Your Excellency Mr. Ban Ki Moon, United Nations Secretary General,
Lebanon hosts the highest number of refugees per capita in the world, with as many as 1.5 million Syrian refugees and over 300,000 Palestine Refugees currently living in the country. Five years into the Syrian crisis, the living conditions of both refugees and Lebanese host communities are continuing to deteriorate. This crisis, which is increasingly complex and protracted, presents significant challenges for humanitarian action in a country which has been facing recurring emergencies for the past 40 years.
Your “One Humanity: Shared Responsibility” report for the World Humanitarian Summit, which is taking place in Istanbul on 23 and 24 May 2016, calls for no one to be left behind, in particular those affected by mass displacement. We, local and international organizations active in Lebanon, consider that within the framework of the World Humanitarian Summit it is urgent to address the following four pressing issues in order to ensure that refugees and the communities who host them in Lebanon are not left behind:
1. Preventing and ending conflict. World leaders must find a political solution to end the conflict in Syria. With almost 13.5 million people in dire need inside Syria, 5 million refugees living in neighboring countries and a stalled political process, the situation will become even more precarious unless urgent action is taken to work towards a sustainable peace (Core Responsibility 1), uphold international humanitarian law (Core Responsibility 2), and re-commit to international refugee protection (Core Responsibility 3).
2. Addressing root causes of conflict to prevent recurrent crises. Humanitarian action should recognize that tackling social, economic and political causes of conflicts is the most sustainable response to prevent and deal with humanitarian crises. We therefore call upon all world leaders to adopt a rights-based approach to the root causes of conflict as a priority, and to actualize their global commitment to improving the inter-linkages between humanitarian and development aid (Core Responsibility 4).
3. Addressing the complementarity of humanitarian action and putting greater emphasis on localized and contextualized responses to crises. Crisis-affected populations are better served when the humanitarian community ensures that the response is locally contextualized. The recognition of local civil society’s efficiency and expertise is essential to crisis response and to critically assessing standardized aid packages and approaches. The comparative advantages of all available international, national and local actors, including grassroots mobilization, should guide humanitarian action. We therefore call upon world leaders to enable local civil society organizations to play a greater and meaningful leadership role in humanitarian action. This must be achieved through balanced partnerships with international non-governmental and inter-governmental organizations (in line with the Principles of Partnership; as endorsed by the Global Humanitarian Platform, July 2007), multi-stakeholder response leadership and decision-making that is fully inclusive of Local organizations, along with innovative funding mechanisms that enable more resources to be mobilized and channeled directly to local actors (Core Responsibilities 4 and 5).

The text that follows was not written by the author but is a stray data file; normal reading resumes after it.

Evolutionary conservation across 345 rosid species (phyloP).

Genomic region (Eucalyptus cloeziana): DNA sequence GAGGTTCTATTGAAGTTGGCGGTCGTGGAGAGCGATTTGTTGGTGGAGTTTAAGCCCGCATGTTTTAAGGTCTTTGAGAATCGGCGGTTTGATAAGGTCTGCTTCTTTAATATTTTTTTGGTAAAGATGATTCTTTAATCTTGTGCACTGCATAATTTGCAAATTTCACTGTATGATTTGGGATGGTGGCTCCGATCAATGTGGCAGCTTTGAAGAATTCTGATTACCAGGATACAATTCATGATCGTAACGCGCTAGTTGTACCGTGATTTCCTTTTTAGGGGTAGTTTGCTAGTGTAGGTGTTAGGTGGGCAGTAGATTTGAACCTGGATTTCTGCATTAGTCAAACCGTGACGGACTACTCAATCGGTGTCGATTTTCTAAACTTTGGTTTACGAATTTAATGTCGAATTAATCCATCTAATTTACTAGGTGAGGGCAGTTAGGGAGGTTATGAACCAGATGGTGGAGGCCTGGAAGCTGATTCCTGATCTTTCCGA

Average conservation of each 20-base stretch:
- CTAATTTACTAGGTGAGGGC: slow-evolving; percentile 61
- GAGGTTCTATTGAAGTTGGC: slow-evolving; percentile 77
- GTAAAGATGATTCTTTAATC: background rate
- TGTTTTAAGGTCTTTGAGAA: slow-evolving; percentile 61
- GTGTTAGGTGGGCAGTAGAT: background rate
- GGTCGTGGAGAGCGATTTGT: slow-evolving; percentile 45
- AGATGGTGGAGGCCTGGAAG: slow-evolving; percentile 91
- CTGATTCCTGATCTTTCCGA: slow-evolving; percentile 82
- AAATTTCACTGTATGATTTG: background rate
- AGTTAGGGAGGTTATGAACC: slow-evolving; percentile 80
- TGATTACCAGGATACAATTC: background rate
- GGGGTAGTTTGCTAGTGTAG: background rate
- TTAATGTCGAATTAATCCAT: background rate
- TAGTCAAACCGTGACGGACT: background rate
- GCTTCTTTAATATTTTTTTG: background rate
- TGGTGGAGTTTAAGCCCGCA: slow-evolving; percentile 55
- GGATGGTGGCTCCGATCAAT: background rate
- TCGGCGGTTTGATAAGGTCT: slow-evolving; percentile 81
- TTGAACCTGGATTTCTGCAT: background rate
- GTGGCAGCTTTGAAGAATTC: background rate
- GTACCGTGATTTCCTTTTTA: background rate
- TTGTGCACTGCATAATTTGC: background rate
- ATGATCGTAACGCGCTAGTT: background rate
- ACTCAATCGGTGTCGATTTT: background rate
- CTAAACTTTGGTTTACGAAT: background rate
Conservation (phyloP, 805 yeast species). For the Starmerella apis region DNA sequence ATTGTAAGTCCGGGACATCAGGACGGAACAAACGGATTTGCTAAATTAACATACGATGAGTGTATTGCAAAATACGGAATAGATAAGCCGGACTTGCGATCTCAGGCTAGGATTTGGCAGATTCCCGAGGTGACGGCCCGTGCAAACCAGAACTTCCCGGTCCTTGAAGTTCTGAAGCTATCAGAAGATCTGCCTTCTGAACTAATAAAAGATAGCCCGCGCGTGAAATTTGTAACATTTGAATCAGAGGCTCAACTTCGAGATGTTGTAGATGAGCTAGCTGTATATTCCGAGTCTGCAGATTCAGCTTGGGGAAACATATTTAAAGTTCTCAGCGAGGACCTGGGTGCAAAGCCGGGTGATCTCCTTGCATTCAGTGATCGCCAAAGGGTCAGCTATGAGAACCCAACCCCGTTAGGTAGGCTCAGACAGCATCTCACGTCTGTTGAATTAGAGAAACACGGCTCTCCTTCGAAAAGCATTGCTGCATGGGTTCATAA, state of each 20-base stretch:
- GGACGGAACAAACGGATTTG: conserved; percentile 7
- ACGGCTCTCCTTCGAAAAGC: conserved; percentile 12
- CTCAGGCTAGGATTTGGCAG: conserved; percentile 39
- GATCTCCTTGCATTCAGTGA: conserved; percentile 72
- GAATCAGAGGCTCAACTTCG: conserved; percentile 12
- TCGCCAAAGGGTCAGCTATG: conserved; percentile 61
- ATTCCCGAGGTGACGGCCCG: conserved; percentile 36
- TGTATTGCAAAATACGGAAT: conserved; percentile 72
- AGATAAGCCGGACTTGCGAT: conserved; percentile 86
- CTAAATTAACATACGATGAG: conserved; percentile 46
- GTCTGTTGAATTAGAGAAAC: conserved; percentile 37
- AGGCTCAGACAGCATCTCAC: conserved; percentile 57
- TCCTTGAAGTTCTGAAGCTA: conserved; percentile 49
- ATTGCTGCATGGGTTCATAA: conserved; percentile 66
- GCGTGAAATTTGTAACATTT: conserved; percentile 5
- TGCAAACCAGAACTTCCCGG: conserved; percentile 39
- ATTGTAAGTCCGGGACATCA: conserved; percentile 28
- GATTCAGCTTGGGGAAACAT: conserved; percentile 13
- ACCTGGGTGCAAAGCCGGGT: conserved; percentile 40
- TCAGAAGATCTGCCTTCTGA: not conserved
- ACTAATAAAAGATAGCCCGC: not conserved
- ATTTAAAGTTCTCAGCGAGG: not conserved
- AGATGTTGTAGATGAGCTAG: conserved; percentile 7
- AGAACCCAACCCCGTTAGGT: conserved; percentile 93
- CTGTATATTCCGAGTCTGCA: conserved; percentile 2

4. Recognizing the role of volunteerism as a vector of local expertise in humanitarian action. Local populations are the first responders to crises, and their skills and engagement in responding to the consequences of crises in their communities need to be recognized and integrated within the wider national/international response. We therefore call upon world leaders to consider and treat local populations and volunteers as key actors of humanitarian action (Core Responsibility 4).
We look forward to the opportunity in Istanbul to exchange on these and other issues critical to realizing our collective commitments to people affected by crises, and to the concrete actions that will be outlined to end conflict, alleviate suffering and reduce risk.
List of Signatories ABAAD Resource Centre for Gender Equality ADRA Lebanon Al Amal Institute Al Majmoua Amel Association International Association Najdeh Basmeh & Zeitooneh Besme International Group for Humanitarian Assistance Care Caritas Lebanon Common Bond Institute Concern Dawaer Foundation Diakonia, Lebanon Office Dorcas Lebanon | Relief & Development DRC Lebanon Fair Trade Lebanon Handicap International Hariri Foundation Humanitarian Forum UK International Alert International Center for Organizational Development (ICOD) International Humanistic Psychology Association International Humanitarian Relief (IHR) Intersos Islamic Relief Worldwide Karma - Support for diseased Children and Adolescents in Lebanon Kvinna till Kvinna Lamset Ward Lebanese Center for Human Rights (CLDH) Lebanese Developers Lebanese Women Democratic Gathering Lebanon Support LOST - Lebanese Organisation for Studies and Training Makassed Foundation Makhzoumi Foundation Manna Charity Médecins du Monde Media Association for Peace (MAP) Medical Teams International Mercy Corps Migration Services and Development Mouvement Social Palestinian Child and Youth Institute Première Urgence - Aide Médicale Internationale Salam LADC: International Volunteers Sawa for Development and Aid Solidar Suisse Tabitha for Relief and Development The Sweater & Wheat Relief Association Terre des Hommes Italia The National Institution of Social Care and Vocational Training (Beit Atfal Assumoud) Triumphant Mercy Lebanon URDA World Vision International Yalla! Pour Les Enfants Youth for Development